September 24, 2014

Banks Went On Offensive About Delaying Foreclosures

The Sun Sentinel reports from Florida. “Home prices in Broward County increased in August, but sales declined. When the six-year housing meltdown bottomed in late 2011, investors overwhelmed the market, paying cash for fixer-uppers that were resold or rented for robust returns. That led to lightning-quick offers and bidding wars among buyers. Prices and sales shot up, while the supply of homes diminished, creating another mini-boom similar to the one from 2000 to 2005. ‘People were [saying], ‘Here we go again,’ said Jim Heidisch, broker for Campbell and Rosemurgy in Pompano Beach.”

The South Florida Business Journal. “Despite the more than 30,000 new condos proposed or in development in South Florida, the market for existing condos cooled. Miami-Dade County saw median condo and town home prices fall 4.2 percent to $182,000 - a rare reversal, according to the Miami Association of Realtors. The number of sales plummeted 21.4 percent.”

“‘The Miami real estate market continues to normalize as the new construction sector gains momentum and generates strong demand for additional new supply, impacting the existing condominium market,’ Miami Association of Realtors Chairman Liza Mendez said in a news release. ‘Despite declines in sales and condo prices, the performance of the Miami residential market continues to be comparable to what it was in during periods of record sales activity.’”

The Herald Tribune. “While local courts have made headway in clearing out the foreclosure backlog, Sarasota attorney Nancy E. Cason says they still have a long way to go. Cason says it could take another 18 months to process the cases now clogging the 12th Judicial Circuit, which includes Sarasota, Manatee and DeSoto counties. ‘Contrary to popular belief, the foreclosure crisis is far from over in the 12th Judicial Circuit,’ said Cason. ‘At this rate, it will take close to another year and a half, give or take, to clear up the current backlog,’ she said, and only if funding for the new resources is renewed after running out next February.”

“Before the process was sped up, it could take up to three years or longer to move a foreclosure case through the circuit. ‘I am confident those days are over,’ Cason said.”

“Foreclosures showed no sign of easing up in Southwest Florida last month. The Sarasota-Manatee region ranked 19th among the nation’s major metropolitan areas, according to RealtyTrac. Lis pendens filings, the first step in the foreclosure process, jumped 35 percent in August over the month in the two-county region, tracking a statewide trend. After 17 consecutive months of year-over-year decreases, initial foreclosure filings climbed 24 percent statewide from 2013, RealtyTrac said. That kept Florida with the nation’s highest foreclosure rate for the 11th straight month.”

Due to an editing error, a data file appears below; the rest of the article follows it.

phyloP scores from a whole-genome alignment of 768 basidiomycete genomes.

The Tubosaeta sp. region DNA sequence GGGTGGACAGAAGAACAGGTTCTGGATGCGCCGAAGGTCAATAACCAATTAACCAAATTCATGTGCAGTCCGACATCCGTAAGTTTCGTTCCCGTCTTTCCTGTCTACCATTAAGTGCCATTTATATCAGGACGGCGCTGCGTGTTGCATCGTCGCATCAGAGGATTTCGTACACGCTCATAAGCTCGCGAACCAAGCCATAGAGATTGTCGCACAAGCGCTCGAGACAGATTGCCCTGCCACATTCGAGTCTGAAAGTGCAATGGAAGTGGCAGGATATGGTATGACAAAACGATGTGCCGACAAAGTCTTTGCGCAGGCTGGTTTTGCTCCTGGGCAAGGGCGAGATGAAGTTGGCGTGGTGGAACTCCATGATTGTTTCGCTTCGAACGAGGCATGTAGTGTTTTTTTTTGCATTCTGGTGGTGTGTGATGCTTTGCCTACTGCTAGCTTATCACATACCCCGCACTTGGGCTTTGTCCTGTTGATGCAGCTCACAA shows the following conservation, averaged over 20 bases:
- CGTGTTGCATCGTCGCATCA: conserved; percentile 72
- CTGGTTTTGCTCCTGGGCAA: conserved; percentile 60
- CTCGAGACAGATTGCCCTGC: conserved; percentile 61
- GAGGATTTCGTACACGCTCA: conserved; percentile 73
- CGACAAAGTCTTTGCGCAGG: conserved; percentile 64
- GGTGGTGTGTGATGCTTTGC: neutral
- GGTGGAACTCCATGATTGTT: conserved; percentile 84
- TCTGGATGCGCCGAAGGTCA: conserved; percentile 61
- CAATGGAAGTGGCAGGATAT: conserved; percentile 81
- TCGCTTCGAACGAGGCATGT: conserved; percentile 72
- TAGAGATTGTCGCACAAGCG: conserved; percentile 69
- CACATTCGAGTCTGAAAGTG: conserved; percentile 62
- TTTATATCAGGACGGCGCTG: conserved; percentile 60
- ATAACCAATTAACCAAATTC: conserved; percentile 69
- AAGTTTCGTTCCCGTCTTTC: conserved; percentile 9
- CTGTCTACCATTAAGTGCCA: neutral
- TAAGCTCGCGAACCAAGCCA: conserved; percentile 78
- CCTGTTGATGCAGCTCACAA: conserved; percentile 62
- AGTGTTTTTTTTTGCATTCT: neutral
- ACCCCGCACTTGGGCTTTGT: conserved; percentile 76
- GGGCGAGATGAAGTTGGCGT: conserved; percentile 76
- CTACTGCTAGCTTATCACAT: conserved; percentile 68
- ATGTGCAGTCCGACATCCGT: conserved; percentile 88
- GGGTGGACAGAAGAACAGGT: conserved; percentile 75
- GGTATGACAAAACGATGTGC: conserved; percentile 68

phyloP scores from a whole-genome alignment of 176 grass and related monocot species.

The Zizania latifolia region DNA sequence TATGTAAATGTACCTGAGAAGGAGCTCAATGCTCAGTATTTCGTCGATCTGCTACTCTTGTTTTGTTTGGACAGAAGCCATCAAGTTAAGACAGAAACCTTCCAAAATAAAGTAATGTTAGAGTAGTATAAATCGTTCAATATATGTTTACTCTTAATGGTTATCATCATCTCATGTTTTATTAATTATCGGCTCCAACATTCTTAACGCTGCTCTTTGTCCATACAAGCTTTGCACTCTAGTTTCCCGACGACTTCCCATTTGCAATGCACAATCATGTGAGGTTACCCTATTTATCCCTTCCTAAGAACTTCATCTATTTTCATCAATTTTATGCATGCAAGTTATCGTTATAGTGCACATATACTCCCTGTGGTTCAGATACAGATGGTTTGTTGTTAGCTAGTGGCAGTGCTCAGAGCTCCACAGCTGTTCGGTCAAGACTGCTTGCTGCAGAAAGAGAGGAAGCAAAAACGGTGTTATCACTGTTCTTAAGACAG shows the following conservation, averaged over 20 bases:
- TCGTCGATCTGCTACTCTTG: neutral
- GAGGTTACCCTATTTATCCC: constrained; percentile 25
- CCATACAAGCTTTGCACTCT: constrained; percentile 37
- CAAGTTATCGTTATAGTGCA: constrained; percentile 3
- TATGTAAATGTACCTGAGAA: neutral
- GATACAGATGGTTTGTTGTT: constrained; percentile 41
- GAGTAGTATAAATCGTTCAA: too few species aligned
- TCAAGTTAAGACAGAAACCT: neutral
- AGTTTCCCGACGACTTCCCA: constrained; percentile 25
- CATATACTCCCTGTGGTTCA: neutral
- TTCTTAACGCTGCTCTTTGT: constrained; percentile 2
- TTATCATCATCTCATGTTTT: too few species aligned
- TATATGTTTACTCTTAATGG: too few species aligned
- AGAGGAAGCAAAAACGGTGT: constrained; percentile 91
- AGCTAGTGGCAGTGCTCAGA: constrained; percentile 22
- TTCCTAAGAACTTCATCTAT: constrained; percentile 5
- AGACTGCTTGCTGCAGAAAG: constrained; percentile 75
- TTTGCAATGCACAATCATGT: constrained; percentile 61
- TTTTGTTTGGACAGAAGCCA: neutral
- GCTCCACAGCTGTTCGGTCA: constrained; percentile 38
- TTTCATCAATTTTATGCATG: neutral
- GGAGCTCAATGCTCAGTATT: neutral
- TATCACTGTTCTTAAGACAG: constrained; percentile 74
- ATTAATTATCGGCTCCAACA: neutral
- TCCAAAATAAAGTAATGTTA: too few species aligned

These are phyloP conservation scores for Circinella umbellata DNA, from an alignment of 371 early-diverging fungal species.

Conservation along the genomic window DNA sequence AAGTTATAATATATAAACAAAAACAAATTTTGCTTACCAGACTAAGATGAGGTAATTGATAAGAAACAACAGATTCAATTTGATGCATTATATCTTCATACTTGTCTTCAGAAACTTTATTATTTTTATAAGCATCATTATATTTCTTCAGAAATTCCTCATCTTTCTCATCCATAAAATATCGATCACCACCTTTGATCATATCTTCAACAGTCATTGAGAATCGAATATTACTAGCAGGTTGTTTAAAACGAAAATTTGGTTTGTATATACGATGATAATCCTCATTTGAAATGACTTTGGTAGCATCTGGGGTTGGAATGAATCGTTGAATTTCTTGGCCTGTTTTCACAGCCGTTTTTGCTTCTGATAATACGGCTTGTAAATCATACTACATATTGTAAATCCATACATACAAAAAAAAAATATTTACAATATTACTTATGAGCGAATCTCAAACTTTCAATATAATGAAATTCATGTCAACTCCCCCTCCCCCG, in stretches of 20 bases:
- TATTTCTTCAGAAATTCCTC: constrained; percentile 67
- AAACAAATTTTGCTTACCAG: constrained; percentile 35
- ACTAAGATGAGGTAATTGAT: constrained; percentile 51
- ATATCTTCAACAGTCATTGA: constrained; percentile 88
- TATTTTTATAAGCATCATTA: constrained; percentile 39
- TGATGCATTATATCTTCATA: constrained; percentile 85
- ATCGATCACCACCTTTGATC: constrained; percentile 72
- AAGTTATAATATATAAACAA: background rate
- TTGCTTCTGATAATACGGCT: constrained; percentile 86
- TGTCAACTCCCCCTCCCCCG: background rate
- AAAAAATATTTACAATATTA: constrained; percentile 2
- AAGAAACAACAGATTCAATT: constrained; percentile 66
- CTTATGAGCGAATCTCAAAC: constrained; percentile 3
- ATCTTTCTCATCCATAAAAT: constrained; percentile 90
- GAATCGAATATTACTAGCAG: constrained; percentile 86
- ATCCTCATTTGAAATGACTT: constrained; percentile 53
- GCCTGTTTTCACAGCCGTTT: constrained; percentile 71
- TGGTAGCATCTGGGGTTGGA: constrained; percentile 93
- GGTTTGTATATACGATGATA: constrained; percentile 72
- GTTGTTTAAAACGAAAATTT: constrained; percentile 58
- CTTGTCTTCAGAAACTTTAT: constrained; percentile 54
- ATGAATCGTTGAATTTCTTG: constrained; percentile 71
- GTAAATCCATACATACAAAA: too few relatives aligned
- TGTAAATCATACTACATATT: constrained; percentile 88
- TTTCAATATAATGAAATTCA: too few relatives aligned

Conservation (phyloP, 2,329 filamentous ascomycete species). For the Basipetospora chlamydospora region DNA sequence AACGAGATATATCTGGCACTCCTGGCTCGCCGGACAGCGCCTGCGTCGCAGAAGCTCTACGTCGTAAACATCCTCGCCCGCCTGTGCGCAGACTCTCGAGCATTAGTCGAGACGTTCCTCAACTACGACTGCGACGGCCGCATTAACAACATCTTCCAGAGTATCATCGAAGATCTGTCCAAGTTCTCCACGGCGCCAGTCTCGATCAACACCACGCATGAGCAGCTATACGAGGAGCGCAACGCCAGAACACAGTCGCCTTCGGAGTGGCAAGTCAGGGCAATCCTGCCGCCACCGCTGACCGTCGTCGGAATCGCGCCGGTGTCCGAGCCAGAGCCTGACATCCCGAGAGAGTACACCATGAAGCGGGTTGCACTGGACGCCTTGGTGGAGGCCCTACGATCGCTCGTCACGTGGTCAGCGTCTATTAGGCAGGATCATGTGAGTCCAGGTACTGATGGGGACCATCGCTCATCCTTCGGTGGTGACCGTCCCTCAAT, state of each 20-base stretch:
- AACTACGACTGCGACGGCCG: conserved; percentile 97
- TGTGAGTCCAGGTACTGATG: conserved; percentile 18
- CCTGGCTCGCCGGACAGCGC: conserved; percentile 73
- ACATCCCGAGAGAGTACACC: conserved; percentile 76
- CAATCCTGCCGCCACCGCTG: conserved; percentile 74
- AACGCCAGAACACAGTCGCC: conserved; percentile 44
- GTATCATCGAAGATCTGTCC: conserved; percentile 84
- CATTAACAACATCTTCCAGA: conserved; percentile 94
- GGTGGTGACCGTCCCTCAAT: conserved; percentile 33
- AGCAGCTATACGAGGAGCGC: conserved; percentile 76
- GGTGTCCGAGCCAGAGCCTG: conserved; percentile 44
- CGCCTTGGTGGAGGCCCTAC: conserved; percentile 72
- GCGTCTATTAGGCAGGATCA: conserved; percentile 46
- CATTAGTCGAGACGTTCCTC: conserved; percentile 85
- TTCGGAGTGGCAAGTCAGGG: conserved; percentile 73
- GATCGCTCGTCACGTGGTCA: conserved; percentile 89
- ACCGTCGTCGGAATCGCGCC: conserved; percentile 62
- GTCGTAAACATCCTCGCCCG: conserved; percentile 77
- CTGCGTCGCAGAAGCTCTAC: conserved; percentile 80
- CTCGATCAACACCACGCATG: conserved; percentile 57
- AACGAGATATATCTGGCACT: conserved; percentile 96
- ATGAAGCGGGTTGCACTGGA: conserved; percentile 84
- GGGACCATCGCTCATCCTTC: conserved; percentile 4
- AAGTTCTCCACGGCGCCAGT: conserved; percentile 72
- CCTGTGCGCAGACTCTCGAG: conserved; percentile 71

“Money flowing in the court system indirectly from banks is tilting Florida’s judicial system against homeowners who face foreclosure. Judge Diana Lewis told the Sun Sentinel Editorial Board during her re-election bid this summer explained the rocket docket’s pressure this way: ‘We’re under a mandate from the court administration and the Supreme Court to get the older cases out because we might lose funding for that,’ she said.”

“Yet it was maneuvering by banks — including the illegal robo-signing of documents — that helped create the backlog of hundreds of thousands of cases. As Lewis said, ‘The banks then went on the offensive about delaying (foreclosures) and not wanting to take the inventory in. So the court system was obligated to try to do some case management and basically push the cases along.’ She added that, ‘Right now we’re spending the taxpayer dollars’ but ‘we don’t know how long the funding is going to last.’”

The News Press. “August existing-home prices were up, but sales were down in Lee and Collier counties — trends that also showed up in national data. But one real estate agent warned that reports from around the country indicate that the market may be in for a downturn. The falling sales numbers come in part because new-home builders are ramping up production now that the economy’s improving and demand is up, said Naples-based land-use consultant Michael Timmerman. ‘There’s price sensitivity because prices have increased in the last couple of years quite a bit,’ he said, ‘and we’ve got quite a lot of new product that’s not included” from developers putting up new houses.’”

“Denny Grimes of Royal Shell Real Estate, just arriving back in town today from a real estate conference in Austin, Texas, said those trends may be amplified in coming months based on what agents from other markets were saying at the conference. About 75 percent had seen a recent uptick in the inventory of unsold homes, which Grimes said is a leading indicator of trouble ahead because it indicates an increasing difficulty in selling at current prices. If that trend continues, especially in Southwest Florida’s major feeder markets in the Midwest, ‘That may give a seller a cause to say ‘Maybe I’ll wait for the market to get better before I come down’.”

“Much of the decline came from the exodus of investors. Timmerman said investors have pulled back in Southwest Florida as well. Now, with prices on the rise, investors are more cautious — when they do buy, it’s often financed in part by a bank loan. Grimes said his advice to local sellers now is not to tempt fate. ‘If sellers have an option to take good money today, they should take it.’”

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